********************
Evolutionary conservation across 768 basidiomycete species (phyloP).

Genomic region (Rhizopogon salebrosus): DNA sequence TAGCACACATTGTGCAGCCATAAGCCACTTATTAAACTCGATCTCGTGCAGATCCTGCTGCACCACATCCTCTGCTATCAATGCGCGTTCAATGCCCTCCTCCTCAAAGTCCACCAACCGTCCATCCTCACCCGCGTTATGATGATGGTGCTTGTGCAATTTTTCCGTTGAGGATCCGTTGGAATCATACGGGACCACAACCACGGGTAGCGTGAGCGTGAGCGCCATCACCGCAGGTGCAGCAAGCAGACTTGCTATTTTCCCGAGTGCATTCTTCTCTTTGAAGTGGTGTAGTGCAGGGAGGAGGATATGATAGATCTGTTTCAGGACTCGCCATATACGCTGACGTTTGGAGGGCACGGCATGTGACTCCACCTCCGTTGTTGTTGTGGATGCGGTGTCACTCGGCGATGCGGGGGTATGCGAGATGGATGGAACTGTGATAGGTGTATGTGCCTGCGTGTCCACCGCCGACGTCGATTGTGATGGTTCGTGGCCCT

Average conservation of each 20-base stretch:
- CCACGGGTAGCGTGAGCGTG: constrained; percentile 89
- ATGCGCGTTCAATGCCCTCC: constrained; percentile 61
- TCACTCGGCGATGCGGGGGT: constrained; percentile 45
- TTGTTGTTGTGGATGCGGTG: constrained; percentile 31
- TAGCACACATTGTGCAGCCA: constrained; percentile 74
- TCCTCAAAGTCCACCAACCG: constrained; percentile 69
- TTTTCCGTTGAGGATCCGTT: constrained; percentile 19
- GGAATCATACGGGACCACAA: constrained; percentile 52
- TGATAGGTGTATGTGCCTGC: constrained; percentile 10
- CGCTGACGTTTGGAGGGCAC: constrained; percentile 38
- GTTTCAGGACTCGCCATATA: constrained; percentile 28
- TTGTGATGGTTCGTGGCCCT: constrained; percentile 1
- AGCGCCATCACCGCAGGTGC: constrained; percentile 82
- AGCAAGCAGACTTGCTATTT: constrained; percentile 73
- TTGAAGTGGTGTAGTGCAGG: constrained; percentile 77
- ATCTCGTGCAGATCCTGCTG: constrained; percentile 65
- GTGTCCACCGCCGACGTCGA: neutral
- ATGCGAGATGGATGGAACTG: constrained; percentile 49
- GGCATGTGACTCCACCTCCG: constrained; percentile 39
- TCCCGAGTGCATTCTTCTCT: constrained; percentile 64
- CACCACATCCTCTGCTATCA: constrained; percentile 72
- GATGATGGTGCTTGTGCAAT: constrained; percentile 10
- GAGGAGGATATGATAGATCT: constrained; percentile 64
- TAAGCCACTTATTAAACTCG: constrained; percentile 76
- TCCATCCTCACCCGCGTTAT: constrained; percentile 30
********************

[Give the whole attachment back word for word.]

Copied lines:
Evolutionary conservation across 768 basidiomycete species (phyloP).

Genomic region (Rhizopogon salebrosus): DNA sequence TAGCACACATTGTGCAGCCATAAGCCACTTATTAAACTCGATCTCGTGCAGATCCTGCTGCACCACATCCTCTGCTATCAATGCGCGTTCAATGCCCTCCTCCTCAAAGTCCACCAACCGTCCATCCTCACCCGCGTTATGATGATGGTGCTTGTGCAATTTTTCCGTTGAGGATCCGTTGGAATCATACGGGACCACAACCACGGGTAGCGTGAGCGTGAGCGCCATCACCGCAGGTGCAGCAAGCAGACTTGCTATTTTCCCGAGTGCATTCTTCTCTTTGAAGTGGTGTAGTGCAGGGAGGAGGATATGATAGATCTGTTTCAGGACTCGCCATATACGCTGACGTTTGGAGGGCACGGCATGTGACTCCACCTCCGTTGTTGTTGTGGATGCGGTGTCACTCGGCGATGCGGGGGTATGCGAGATGGATGGAACTGTGATAGGTGTATGTGCCTGCGTGTCCACCGCCGACGTCGATTGTGATGGTTCGTGGCCCT

Average conservation of each 20-base stretch:
- CCACGGGTAGCGTGAGCGTG: constrained; percentile 89
- ATGCGCGTTCAATGCCCTCC: constrained; percentile 61
- TCACTCGGCGATGCGGGGGT: constrained; percentile 45
- TTGTTGTTGTGGATGCGGTG: constrained; percentile 31
- TAGCACACATTGTGCAGCCA: constrained; percentile 74
- TCCTCAAAGTCCACCAACCG: constrained; percentile 69
- TTTTCCGTTGAGGATCCGTT: constrained; percentile 19
- GGAATCATACGGGACCACAA: constrained; percentile 52
- TGATAGGTGTATGTGCCTGC: constrained; percentile 10
- CGCTGACGTTTGGAGGGCAC: constrained; percentile 38
- GTTTCAGGACTCGCCATATA: constrained; percentile 28
- TTGTGATGGTTCGTGGCCCT: constrained; percentile 1
- AGCGCCATCACCGCAGGTGC: constrained; percentile 82
- AGCAAGCAGACTTGCTATTT: constrained; percentile 73
- TTGAAGTGGTGTAGTGCAGG: constrained; percentile 77
- ATCTCGTGCAGATCCTGCTG: constrained; percentile 65
- GTGTCCACCGCCGACGTCGA: neutral
- ATGCGAGATGGATGGAACTG: constrained; percentile 49
- GGCATGTGACTCCACCTCCG: constrained; percentile 39
- TCCCGAGTGCATTCTTCTCT: constrained; percentile 64
- CACCACATCCTCTGCTATCA: constrained; percentile 72
- GATGATGGTGCTTGTGCAAT: constrained; percentile 10
- GAGGAGGATATGATAGATCT: constrained; percentile 64
- TAAGCCACTTATTAAACTCG: constrained; percentile 76
- TCCATCCTCACCCGCGTTAT: constrained; percentile 30